I’ve always maintained that my top two social media heroes are WestJet and Starbucks. These are two of my favourite companies. Not only do I enjoy their products and services, but I like their brands. Both companies believe in building a community with their employees and customers. This sense of community—of accountability, of corporate social responsibility and of building something beyond a business-to-consumer relationship—is what drives the actions of both companies, including their social media activities.
WestJet maintains an impressive following on social media with over 244,700 followers on Twitter and over 463,900 fans on Facebook. It uses Twitter and Facebook to promote ticket sales, services and destinations, respond to feedback and inform people of flight delays, career opportunities and corporate news. Its followers use these same channels to ask questions, complain, praise and share travel plans and pictures. Sharing pictures is especially popular on Winglet Wednesdays where passengers take a picture of the plane’s winglet—the near vertical extension of the wing tip—and post it to Twitter using the hashtag #wingletwednesday. This is a great way to have some fun while promoting the various destinations to where WestJet flies.
WestJet is excellent at responding to questions and comments in a timely and empathetic way. WestJet is also a fun company with a sense of humour and it shows through in its posts—jokes (its April Fool’s Day prank of a new Furry Family program was particularly good), entertaining questions to spark lighthearted discussions, pictures of staff and guests enjoying themselves and of the scenic destinations where it flies. But what impresses me most is WestJet’s ability to remain professional and to handle negative feedback positively, always working towards resolution.
WestJet is an airline that really cares for its customers—online and in the air.
Like WestJet, Starbucks Canada maintains an impressive following on social media with over 93,300 followers on Twitter and over 642,400 fans on Facebook. It uses Twitter and Facebook to promote its products, respond to feedback and share job opportunities and corporate news. Its followers use these same channels to ask questions, complain, praise and share favourite menu items and pictures. I especially like how Starbucks sells its products through social media by posting either tantalizing pictures of its drinks and food items or comforting pictures of, say, a drink cup next to a novel or a cup with a sweater cozy. Through these images, Starbucks is attempting to make an emotional connection with its followers, selling them an experience.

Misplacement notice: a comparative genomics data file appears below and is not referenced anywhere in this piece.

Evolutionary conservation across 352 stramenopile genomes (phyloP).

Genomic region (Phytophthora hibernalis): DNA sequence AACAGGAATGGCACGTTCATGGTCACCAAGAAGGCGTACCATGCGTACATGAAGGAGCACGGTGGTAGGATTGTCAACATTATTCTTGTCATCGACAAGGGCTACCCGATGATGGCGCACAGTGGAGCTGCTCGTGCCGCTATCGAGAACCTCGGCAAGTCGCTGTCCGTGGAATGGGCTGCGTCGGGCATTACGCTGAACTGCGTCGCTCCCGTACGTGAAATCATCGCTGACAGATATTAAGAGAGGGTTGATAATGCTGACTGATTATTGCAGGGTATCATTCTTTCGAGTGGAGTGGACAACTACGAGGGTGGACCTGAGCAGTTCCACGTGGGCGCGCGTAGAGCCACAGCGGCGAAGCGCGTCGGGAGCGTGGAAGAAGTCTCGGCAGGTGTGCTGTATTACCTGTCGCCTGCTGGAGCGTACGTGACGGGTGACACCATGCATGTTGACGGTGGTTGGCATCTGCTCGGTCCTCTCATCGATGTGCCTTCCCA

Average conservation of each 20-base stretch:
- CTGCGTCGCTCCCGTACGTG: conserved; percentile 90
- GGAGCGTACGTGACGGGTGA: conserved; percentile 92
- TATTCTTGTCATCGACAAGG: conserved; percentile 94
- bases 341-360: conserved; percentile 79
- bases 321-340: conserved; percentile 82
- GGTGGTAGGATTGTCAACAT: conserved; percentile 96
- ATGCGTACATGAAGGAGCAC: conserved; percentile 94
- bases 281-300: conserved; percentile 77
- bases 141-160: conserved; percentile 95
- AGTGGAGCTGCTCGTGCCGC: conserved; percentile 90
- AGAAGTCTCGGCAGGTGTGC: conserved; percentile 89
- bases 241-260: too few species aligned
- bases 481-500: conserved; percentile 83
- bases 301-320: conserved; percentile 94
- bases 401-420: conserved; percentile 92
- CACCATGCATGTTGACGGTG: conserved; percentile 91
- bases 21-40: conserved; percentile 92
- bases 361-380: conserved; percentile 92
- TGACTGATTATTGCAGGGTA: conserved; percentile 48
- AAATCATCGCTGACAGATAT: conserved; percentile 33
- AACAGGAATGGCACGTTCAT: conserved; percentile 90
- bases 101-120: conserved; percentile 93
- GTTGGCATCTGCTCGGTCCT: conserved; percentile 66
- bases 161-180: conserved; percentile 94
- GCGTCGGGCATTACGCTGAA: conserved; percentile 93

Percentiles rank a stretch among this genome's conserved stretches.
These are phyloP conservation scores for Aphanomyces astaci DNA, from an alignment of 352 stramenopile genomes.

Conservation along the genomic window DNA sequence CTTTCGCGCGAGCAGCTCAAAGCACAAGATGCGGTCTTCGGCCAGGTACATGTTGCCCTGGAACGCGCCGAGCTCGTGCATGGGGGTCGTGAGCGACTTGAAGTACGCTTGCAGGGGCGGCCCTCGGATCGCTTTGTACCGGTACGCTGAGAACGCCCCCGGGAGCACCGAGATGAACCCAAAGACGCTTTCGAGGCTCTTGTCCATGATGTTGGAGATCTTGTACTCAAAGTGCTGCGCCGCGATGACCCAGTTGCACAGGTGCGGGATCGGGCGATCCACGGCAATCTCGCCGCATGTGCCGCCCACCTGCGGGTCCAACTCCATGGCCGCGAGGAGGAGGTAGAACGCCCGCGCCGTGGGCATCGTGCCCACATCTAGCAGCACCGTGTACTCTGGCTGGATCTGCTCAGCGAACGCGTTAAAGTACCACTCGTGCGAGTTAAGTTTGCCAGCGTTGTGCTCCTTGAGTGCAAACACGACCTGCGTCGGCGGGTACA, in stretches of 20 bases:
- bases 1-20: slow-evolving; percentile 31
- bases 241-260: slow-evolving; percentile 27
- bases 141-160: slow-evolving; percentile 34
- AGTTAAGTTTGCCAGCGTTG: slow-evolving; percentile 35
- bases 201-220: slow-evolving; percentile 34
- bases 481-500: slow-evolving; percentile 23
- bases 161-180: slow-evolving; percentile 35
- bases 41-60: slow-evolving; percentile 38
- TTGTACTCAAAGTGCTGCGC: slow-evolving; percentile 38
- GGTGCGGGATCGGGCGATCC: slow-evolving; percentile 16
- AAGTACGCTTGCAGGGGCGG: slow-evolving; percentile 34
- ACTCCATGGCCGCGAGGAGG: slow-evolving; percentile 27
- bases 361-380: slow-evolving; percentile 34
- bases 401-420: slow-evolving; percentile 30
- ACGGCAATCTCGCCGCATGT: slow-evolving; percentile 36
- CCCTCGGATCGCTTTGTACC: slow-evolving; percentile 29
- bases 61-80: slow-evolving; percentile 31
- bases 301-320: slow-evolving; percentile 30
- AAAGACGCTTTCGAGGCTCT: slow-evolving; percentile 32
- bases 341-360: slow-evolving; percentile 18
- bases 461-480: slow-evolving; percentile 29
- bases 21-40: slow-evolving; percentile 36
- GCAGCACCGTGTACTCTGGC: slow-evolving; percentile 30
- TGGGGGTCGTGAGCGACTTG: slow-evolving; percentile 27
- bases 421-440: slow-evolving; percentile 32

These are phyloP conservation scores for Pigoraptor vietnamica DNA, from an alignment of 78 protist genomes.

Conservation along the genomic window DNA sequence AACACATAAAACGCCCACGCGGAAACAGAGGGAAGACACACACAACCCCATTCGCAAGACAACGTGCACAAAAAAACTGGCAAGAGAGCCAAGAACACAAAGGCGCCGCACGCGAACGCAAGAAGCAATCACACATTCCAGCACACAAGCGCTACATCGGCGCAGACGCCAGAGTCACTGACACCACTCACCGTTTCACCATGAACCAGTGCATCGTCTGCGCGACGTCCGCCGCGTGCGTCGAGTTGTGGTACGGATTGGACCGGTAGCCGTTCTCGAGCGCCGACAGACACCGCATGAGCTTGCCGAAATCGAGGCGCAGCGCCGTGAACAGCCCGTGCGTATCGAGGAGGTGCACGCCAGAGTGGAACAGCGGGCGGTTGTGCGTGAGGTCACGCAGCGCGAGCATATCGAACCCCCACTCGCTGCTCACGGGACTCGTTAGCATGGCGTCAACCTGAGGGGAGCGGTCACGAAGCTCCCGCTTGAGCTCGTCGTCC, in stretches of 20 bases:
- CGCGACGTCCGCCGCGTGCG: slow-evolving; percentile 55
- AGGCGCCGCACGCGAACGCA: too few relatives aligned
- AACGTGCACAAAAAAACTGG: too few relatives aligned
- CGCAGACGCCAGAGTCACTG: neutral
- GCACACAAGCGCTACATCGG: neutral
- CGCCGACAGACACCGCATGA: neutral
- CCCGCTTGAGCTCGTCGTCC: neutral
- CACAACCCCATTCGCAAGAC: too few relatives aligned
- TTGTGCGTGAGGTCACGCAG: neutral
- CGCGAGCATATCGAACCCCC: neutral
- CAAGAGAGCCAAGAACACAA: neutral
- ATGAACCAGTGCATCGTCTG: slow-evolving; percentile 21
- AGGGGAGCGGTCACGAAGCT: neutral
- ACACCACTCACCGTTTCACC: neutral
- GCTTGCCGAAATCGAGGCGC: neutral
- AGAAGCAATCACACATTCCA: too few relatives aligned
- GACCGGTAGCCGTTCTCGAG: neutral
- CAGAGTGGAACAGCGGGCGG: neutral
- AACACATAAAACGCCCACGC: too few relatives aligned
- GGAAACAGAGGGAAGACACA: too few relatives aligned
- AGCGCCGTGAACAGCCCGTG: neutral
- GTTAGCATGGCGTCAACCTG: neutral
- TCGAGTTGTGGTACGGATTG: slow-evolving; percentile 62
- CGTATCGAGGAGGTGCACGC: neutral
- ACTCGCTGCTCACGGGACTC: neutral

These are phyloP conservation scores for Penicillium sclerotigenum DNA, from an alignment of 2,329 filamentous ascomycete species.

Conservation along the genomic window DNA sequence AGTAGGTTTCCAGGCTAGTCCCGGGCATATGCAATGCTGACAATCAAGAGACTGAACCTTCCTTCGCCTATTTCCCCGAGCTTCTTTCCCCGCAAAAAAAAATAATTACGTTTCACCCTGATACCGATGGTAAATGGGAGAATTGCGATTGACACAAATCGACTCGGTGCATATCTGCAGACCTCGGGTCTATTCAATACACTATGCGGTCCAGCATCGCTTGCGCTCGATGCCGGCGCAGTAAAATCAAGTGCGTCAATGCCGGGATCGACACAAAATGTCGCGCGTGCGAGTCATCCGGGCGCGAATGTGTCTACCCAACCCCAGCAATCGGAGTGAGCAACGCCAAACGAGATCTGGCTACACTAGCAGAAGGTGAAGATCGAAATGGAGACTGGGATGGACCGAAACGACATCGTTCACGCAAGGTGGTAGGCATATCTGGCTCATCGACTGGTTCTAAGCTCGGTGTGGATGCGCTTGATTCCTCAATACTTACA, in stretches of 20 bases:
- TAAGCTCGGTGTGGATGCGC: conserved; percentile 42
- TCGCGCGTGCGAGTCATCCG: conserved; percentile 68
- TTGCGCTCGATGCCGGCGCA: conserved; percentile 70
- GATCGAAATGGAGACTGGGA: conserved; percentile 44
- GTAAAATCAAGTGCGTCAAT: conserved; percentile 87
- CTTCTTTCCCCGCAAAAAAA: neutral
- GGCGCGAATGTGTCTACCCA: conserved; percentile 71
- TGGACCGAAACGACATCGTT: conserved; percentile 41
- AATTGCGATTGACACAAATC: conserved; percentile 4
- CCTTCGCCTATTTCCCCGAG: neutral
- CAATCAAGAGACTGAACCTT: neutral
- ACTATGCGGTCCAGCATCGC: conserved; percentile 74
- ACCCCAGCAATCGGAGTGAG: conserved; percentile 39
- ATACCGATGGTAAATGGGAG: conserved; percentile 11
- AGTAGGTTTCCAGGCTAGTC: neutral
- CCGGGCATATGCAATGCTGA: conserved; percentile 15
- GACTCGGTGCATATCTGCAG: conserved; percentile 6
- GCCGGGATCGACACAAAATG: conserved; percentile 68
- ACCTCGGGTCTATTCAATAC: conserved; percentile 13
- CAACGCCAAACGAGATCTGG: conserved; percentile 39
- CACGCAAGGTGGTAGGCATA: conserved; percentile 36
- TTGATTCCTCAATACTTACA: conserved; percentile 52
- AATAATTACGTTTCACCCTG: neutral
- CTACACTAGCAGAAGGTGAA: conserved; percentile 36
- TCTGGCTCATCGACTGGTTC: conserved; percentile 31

Starbucks is also excellent at engaging with its followers. It wants to know what people like about the Starbucks experience and what it can do to improve. The My Starbucks Idea allows people to suggest new products and services via an online forum. Others can then discuss and vote on the idea. Ideas with the most votes receive serious consideration from the company and can be implemented. The soft pretzels that Starbucks has introduced to its line up of baked goods are due to someone’s Starbucks Idea. Starbucks is also very good at answering people’s questions via Twitter and Facebook. From personal experience, questions directed to the company were answered within 24 hours.
Starbucks aims to share great coffee with its friends, and it does this both in its stores and online.
The Zero: Metro
Calling Metro a zero is a bit harsh since it does have a Facebook page, with over 99,500 fans, that it uses to promote its online flyer, products and recipes—along with enticing pictures—respond to customers’ questions and engage them by asking them about their favourite recipes and other food-related questions. However, not only is Metro missing an opportunity to engage with people on Twitter as it does on Facebook, it’s missing the chance to gather input on its existing and potential product-lines (Selection and Irresistible brands). This focus-group type activity could be done through Facebook or Twitter, or it could be done through an online discussion forum that’s integrated into Metro’s website. Metro is also missing the opportunity to be of service to people by providing them with consumer alerts and tips on healthy eating and food safety.
Metro could learn from its competitor, Loblaws—another social media hero—on the benefits a comprehensive social media strategy could have on a grocery chain.
What social media heroes or zeros have you encountered?
Image by JD Hancock